Southfield to swap citizen reporting tools

By: Kayla Dimick | Southfield Sun | Published February 26, 2020

File photo


SOUTHFIELD — The city will soon be changing the way residents can submit service requests.

At a Feb. 27 council meeting, Deputy City Administrator John Michrina said that the city will be switching customer request management software from SeeClickFix to a different system called QAlert.

In August, officials announced the launch of SeeClickFixSouthfield, a free app that allows people to directly report quality-of-life issues and request city services, but after a review of the cost and services it provides, officials have decided to make a change.

“We went live with SeeClickFix six months ago, and we handled a little over 400 requests through it,” Michrina said. “We started our six-month review in January, including input from residents who use the system and our managers.”

Michrina said there were a lot of things officials and residents liked about the app, such as the ability to upload a photo and that the app also used GPS to eliminate confusion on where exactly an issue is located.

Officials said they also liked the record of what had been reported and how the city responded.

However, Michrina said, the standard amount of user licenses SeeClickFix will issue is 20, which is not enough to meet the city’s needs.

“It sounds like a lot for a city our size, but once you take the people who input the complaints, the people who handle the complaints, management, administration, the people who oversee it and make sure it runs smoothly, and IT to make sure it is physically working, that’s just not enough for us,” he said.

SeeClickFix can sell the city more 10 more licenses, but the cost would be $9,000. According to a previous report, the annual cost of SeeClickFix is $9,860, which comes out of the city’s technical services budget.

“That’s double the cost of SeeClickFix then, so that’s not going to work for us,” Michrina said.

Michrina said the app also doesn’t allow for any Southfield branding, either.

“We think Southfield should be represented. It’s our taxpayers requesting those fixes,” he said.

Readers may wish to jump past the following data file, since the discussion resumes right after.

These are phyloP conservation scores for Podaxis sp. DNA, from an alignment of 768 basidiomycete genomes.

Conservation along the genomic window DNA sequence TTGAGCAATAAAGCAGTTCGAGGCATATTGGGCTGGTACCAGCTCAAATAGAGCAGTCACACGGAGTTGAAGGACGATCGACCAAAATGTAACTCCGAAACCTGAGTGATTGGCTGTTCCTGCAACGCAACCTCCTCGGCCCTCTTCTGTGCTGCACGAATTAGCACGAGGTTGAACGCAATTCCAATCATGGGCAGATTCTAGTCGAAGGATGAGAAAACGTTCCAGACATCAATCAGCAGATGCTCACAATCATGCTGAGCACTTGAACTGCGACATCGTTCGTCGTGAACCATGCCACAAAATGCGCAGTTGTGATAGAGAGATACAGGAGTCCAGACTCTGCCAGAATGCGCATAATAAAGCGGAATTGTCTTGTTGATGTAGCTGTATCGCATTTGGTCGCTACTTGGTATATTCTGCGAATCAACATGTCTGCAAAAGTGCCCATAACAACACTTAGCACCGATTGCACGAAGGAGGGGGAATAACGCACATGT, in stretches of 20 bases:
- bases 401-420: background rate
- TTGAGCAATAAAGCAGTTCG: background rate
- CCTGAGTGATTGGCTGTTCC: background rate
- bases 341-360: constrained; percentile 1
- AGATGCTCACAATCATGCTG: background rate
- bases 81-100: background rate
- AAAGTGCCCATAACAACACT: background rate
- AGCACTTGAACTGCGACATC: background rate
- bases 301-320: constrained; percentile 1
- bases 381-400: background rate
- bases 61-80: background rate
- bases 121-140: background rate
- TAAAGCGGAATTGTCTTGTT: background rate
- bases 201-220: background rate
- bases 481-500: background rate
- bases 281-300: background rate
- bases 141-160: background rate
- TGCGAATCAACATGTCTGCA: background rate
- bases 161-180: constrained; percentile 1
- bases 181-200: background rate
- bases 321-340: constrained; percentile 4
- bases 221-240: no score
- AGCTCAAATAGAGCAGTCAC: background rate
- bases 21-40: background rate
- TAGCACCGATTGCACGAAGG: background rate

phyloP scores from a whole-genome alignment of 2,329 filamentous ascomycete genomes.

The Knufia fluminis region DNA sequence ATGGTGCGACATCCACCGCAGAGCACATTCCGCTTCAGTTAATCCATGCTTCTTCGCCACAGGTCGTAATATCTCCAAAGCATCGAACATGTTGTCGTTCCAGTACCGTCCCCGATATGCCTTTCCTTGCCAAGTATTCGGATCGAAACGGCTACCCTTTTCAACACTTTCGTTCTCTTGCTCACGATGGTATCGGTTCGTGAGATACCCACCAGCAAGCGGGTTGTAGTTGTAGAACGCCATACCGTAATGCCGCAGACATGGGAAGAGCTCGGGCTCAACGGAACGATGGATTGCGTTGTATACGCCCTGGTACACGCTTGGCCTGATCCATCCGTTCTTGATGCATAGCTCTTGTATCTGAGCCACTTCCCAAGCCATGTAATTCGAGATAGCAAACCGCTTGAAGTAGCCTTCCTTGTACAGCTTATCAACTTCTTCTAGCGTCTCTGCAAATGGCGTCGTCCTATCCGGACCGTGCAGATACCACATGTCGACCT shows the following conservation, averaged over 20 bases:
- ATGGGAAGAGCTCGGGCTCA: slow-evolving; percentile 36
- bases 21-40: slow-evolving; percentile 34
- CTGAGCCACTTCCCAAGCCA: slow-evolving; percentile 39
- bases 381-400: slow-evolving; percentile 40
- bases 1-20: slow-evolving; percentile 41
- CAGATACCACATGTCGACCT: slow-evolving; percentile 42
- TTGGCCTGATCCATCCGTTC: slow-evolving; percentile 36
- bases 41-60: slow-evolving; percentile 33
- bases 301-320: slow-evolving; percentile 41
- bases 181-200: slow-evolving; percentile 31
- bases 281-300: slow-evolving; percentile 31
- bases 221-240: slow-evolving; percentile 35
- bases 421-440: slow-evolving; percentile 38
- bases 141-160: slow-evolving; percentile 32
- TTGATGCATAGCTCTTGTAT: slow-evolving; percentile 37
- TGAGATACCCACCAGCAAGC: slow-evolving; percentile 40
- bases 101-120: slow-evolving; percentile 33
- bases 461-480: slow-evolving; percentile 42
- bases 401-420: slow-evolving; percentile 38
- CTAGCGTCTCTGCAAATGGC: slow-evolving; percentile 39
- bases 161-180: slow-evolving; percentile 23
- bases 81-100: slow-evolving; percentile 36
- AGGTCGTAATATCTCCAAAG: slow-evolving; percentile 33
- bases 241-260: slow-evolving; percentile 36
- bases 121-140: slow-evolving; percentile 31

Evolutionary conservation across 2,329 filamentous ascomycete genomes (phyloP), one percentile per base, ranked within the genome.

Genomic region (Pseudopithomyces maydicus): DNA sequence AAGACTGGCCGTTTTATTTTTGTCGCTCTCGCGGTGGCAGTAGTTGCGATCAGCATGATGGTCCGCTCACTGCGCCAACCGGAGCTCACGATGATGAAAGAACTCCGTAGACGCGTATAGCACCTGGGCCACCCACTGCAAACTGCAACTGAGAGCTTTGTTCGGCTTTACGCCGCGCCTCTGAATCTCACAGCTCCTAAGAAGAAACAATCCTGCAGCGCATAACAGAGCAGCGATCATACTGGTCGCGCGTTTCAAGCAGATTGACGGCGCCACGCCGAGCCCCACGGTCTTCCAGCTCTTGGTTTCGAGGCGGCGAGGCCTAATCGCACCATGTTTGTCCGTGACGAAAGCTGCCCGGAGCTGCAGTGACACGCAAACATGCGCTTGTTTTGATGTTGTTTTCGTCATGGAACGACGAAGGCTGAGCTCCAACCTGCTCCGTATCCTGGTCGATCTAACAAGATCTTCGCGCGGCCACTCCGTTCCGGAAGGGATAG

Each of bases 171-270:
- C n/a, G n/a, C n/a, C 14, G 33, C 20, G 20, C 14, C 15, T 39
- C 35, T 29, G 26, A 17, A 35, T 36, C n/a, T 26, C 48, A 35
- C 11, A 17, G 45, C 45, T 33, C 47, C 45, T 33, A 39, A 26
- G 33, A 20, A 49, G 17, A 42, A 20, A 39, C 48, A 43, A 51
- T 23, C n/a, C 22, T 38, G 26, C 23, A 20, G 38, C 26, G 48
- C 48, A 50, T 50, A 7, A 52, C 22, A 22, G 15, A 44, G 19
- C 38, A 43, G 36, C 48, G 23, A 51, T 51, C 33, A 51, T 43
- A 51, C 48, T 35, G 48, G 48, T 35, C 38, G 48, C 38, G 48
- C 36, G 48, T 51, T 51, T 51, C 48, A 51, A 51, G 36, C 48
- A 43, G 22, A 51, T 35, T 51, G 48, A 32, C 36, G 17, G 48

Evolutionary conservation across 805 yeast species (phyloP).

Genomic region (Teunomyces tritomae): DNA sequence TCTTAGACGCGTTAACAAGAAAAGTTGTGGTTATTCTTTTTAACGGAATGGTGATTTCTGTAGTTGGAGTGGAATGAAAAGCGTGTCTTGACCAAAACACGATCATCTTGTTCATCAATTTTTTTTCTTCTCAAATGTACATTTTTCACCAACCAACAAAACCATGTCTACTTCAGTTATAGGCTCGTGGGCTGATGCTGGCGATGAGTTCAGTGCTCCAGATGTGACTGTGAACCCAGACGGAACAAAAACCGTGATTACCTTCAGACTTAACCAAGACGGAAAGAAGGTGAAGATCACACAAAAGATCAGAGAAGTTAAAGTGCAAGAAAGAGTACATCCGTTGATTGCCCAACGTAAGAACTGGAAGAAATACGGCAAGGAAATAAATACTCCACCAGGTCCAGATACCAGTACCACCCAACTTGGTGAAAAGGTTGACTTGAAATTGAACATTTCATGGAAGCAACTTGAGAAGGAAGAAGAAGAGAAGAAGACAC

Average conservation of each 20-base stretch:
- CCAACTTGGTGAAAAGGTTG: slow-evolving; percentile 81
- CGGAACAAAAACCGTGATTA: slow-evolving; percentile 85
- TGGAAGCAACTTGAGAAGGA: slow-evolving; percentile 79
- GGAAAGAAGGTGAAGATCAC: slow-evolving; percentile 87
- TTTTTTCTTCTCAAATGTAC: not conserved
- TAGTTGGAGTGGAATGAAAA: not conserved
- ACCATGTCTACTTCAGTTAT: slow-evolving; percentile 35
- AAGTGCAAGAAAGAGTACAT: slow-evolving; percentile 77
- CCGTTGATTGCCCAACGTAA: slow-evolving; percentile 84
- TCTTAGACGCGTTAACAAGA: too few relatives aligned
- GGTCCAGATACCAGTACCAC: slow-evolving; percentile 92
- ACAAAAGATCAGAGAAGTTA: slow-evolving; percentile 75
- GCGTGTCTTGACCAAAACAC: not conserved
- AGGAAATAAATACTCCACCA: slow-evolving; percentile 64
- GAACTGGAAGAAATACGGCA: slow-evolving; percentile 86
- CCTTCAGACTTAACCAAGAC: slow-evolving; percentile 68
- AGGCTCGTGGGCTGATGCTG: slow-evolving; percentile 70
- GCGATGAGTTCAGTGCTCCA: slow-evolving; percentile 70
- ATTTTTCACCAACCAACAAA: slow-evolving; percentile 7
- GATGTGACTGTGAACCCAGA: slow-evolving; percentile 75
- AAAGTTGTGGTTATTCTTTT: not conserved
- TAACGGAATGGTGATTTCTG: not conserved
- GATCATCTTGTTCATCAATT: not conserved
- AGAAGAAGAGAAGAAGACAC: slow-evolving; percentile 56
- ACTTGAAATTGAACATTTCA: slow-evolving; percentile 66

Michrina also cited issues with non-Southfield residents making complaints and feuds among neighbors.

Officials recently looked at other programs to handle their customer request management needs, and QAlert came out on top because of its ability to provide unlimited licenses, geographic assignments and Southfield branding.

Ed Dzitko, the director of communication and learning services for QScend Technologies, the company that oversees QAlert, said in an email that the program is easy to use, and it allows residents to create an account and view a history of requests they have submitted.

Dzitko said several communities have benefited from using the program.

One community thought it might have to hire additional staff in public works, but it found that by changing the duties of two staff members who no longer needed to sort paperwork orders into assignment piles every morning, it could actually get more done without an extra hire, Dzitko said.

“Another community learned that a detour for a construction project actually created safety issues, so it was able to reconfigure the detour before anything bad happened. And another discovered that, by providing its field workers with iPads, it could respond to requests put in at city hall for garbage or recycling buckets, or water turn-ons and shut-offs, before the person making the request even got home.”

Another benefit of the program is that the city’s trash hauler, GFL, uses it.

“With QAlert, the complaint goes right to a tablet to workers in the field,” Michrina said. “They want us to go there. In fact, GFL wants us to go to QAlert so badly that they’re picking up half the cost.”

Instead of paying full price for a $19,000 program, the city will pay around $9,900, Michrina said, which is about the same cost of SeeClickFix without any of the additional licenses.